NFPA 1670 Vehicle Rescue, Technician-Level Competencies – Part 3

March 1, 2005
SUBJECT:NFPA 1670 Vehicle Rescue, Technician-level Skills and CompetenciesTOPIC:Advanced Hands-on Training Skill: Jammed Door Opening on a Side-resting VehicleOBJECTIVE:Open and remove a simulated jammed door of a vehicle while it is in a side-resting positionTASK:Given the scenario of a side-resting vehicle with a simulated person trapped inside, open and remove a simulated jammed door on the top side while the vehicle is in a side-resting position.
Photo by Ron Moore Once stabilized, moving tools and personnel to the top side is the next order of business. Once on top, the tempered glass must be “captured” as it is removed. No broken glass should fall into the vehicle if this aspect of the assignment is done correctly.
This University of Extrication column is the third in a multi-part series presenting advanced technician-level vehicle rescue training scenarios. This article describes a challenging jammed door evolution that meets the criteria of a technician-level skill and competency of NFPA Standard 1670.

This scenario requires a team to stabilize a side-resting vehicle, climb to the top side and then open and remove a simulated jammed door. A real-world situation where this very task may be necessary could include an incident where a vehicle went off the roadway and wedged in a deep ravine. It is possible that only the top side of the vehicle would be accessible. This assignment will require that the top side door be forcibly opened and completely removed.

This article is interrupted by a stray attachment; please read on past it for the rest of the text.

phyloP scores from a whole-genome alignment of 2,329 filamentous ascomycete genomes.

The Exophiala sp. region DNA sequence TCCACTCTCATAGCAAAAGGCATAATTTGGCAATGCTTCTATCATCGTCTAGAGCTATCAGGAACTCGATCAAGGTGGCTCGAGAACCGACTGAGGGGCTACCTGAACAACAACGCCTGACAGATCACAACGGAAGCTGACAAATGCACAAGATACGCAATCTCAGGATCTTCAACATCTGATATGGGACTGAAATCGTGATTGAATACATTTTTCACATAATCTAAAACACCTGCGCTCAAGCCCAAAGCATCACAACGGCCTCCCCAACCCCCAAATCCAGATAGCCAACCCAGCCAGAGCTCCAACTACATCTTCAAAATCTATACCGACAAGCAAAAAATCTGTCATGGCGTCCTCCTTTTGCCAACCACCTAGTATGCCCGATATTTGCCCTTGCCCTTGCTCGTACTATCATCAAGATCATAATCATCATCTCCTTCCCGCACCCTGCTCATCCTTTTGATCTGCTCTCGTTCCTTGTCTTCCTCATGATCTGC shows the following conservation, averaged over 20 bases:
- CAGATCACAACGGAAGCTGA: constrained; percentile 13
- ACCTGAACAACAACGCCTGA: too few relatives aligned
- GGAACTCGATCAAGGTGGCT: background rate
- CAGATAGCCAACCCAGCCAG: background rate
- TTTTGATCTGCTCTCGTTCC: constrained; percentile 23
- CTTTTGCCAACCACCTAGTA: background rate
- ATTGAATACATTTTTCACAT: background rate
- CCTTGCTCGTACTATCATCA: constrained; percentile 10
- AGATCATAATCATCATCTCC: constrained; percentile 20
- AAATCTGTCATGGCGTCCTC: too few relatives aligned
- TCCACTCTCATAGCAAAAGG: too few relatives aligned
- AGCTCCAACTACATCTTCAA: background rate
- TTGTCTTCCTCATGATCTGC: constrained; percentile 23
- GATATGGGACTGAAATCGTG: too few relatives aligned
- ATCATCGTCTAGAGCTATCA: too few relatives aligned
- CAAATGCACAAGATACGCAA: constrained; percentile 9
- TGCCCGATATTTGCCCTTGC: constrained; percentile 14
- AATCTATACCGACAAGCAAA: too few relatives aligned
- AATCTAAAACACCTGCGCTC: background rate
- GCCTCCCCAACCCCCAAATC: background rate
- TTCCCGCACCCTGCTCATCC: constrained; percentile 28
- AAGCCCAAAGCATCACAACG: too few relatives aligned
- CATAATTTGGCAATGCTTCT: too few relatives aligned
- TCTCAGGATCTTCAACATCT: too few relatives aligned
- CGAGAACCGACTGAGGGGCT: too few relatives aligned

Opening a Jammed Door on a Side-resting Vehicle

To set up for this scenario, a vehicle must be placed on its side, preferably with the driver’s side down. The simulation is that the driver is trapped inside. Rescuers must stabilize the vehicle, then access the top of the vehicle. Personnel and equipment needed to open and then remove the top side door will work along the top edge of the vehicle.

A four-person team should be capable of accomplishing this task in six minutes or less. Several members will be “ground support” personnel while one or two will work on the high side of the vehicle.

Photo by Ron Moore A latch attack is possible so long as no personnel or ground ladders are on the door as it is being opened. A smaller size rescue tool may be well suited for this task due to the precarious position of the rescuers while opening the top side jammed door.
As with all of our side-resting scenarios in this series, the most effective stabilization tactic is to utilize a tensioned buttress stabilization system. The vehicle must be assured to be stable because personnel will be working with power tools on the top side.

All jammed door tactics that are used on a typical door job at ground level are able to be used in this side-resting scenario as well. The big difference is that all the door work will take place about six feet off the ground and gravity will work against you in every aspect of this task. Another difference is that personnel are not used to balancing on the top of a vehicle or on a ground ladder while working with rescue tools. What was once easy to accomplish at ground level becomes more difficult and time-consuming simply due to the position of the vehicle.